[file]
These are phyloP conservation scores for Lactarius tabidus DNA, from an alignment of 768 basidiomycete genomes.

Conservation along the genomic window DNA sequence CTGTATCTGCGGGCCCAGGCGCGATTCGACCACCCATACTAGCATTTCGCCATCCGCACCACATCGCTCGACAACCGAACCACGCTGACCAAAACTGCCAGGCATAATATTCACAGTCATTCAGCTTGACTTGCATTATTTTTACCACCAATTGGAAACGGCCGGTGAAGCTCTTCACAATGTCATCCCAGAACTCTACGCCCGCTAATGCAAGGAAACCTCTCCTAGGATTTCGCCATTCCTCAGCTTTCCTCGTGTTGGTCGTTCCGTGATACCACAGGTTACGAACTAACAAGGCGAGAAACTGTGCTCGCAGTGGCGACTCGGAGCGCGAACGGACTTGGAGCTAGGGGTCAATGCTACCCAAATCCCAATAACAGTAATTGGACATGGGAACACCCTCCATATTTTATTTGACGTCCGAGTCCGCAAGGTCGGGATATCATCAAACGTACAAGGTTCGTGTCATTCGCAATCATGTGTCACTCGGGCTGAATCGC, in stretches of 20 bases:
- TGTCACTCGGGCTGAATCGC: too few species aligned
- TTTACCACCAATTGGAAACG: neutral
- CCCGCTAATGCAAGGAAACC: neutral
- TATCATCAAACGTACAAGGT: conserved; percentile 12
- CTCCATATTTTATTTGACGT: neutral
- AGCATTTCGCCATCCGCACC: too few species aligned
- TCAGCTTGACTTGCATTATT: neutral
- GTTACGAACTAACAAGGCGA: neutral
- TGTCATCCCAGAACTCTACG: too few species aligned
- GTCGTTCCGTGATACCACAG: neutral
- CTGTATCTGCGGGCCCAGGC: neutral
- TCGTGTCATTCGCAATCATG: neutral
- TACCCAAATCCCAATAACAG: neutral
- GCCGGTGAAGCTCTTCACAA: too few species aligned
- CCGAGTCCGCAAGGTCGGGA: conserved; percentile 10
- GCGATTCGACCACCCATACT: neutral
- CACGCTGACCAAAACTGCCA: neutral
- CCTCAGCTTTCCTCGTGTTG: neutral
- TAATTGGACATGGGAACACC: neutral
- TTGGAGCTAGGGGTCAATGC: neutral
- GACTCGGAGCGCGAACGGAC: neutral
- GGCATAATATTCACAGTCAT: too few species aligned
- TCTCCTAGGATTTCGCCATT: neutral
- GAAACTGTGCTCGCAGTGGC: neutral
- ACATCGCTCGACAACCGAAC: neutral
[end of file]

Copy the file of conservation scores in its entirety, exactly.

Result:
These are phyloP conservation scores for Lactarius tabidus DNA, from an alignment of 768 basidiomycete genomes.

Conservation along the genomic window DNA sequence CTGTATCTGCGGGCCCAGGCGCGATTCGACCACCCATACTAGCATTTCGCCATCCGCACCACATCGCTCGACAACCGAACCACGCTGACCAAAACTGCCAGGCATAATATTCACAGTCATTCAGCTTGACTTGCATTATTTTTACCACCAATTGGAAACGGCCGGTGAAGCTCTTCACAATGTCATCCCAGAACTCTACGCCCGCTAATGCAAGGAAACCTCTCCTAGGATTTCGCCATTCCTCAGCTTTCCTCGTGTTGGTCGTTCCGTGATACCACAGGTTACGAACTAACAAGGCGAGAAACTGTGCTCGCAGTGGCGACTCGGAGCGCGAACGGACTTGGAGCTAGGGGTCAATGCTACCCAAATCCCAATAACAGTAATTGGACATGGGAACACCCTCCATATTTTATTTGACGTCCGAGTCCGCAAGGTCGGGATATCATCAAACGTACAAGGTTCGTGTCATTCGCAATCATGTGTCACTCGGGCTGAATCGC, in stretches of 20 bases:
- TGTCACTCGGGCTGAATCGC: too few species aligned
- TTTACCACCAATTGGAAACG: neutral
- CCCGCTAATGCAAGGAAACC: neutral
- TATCATCAAACGTACAAGGT: conserved; percentile 12
- CTCCATATTTTATTTGACGT: neutral
- AGCATTTCGCCATCCGCACC: too few species aligned
- TCAGCTTGACTTGCATTATT: neutral
- GTTACGAACTAACAAGGCGA: neutral
- TGTCATCCCAGAACTCTACG: too few species aligned
- GTCGTTCCGTGATACCACAG: neutral
- CTGTATCTGCGGGCCCAGGC: neutral
- TCGTGTCATTCGCAATCATG: neutral
- TACCCAAATCCCAATAACAG: neutral
- GCCGGTGAAGCTCTTCACAA: too few species aligned
- CCGAGTCCGCAAGGTCGGGA: conserved; percentile 10
- GCGATTCGACCACCCATACT: neutral
- CACGCTGACCAAAACTGCCA: neutral
- CCTCAGCTTTCCTCGTGTTG: neutral
- TAATTGGACATGGGAACACC: neutral
- TTGGAGCTAGGGGTCAATGC: neutral
- GACTCGGAGCGCGAACGGAC: neutral
- GGCATAATATTCACAGTCAT: too few species aligned
- TCTCCTAGGATTTCGCCATT: neutral
- GAAACTGTGCTCGCAGTGGC: neutral
- ACATCGCTCGACAACCGAAC: neutral